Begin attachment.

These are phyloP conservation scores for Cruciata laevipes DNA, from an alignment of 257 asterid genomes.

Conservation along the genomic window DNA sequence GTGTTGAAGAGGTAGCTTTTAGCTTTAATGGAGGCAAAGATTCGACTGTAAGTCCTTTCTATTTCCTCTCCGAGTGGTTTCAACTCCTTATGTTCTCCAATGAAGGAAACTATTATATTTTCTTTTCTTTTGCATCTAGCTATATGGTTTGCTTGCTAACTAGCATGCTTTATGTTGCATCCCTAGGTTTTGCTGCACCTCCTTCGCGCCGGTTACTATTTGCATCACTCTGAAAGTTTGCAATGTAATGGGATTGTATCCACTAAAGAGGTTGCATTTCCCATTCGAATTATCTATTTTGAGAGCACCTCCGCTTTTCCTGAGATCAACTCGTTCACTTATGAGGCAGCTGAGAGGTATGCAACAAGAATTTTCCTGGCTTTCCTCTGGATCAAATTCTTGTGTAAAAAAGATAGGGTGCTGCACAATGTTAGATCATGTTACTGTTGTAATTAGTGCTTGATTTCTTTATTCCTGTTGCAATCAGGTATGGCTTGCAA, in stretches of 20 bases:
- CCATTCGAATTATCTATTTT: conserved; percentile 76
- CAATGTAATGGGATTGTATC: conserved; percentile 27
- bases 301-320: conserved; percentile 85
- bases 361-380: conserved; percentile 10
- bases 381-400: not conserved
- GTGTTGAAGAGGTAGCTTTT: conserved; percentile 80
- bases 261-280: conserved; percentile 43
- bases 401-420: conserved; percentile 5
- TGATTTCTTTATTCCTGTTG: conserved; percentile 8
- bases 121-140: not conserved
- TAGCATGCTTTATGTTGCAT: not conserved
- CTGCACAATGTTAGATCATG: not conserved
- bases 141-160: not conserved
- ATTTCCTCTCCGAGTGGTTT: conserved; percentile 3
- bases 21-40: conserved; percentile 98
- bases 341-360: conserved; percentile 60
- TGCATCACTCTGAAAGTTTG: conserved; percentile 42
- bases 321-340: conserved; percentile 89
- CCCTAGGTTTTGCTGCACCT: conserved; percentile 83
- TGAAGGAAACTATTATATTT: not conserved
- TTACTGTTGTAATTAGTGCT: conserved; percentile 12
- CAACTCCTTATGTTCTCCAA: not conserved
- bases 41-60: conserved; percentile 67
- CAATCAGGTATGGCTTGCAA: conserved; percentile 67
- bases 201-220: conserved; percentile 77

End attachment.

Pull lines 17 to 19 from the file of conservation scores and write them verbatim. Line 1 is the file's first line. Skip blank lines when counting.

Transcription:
- bases 21-40: conserved; percentile 98
- bases 341-360: conserved; percentile 60
- TGCATCACTCTGAAAGTTTG: conserved; percentile 42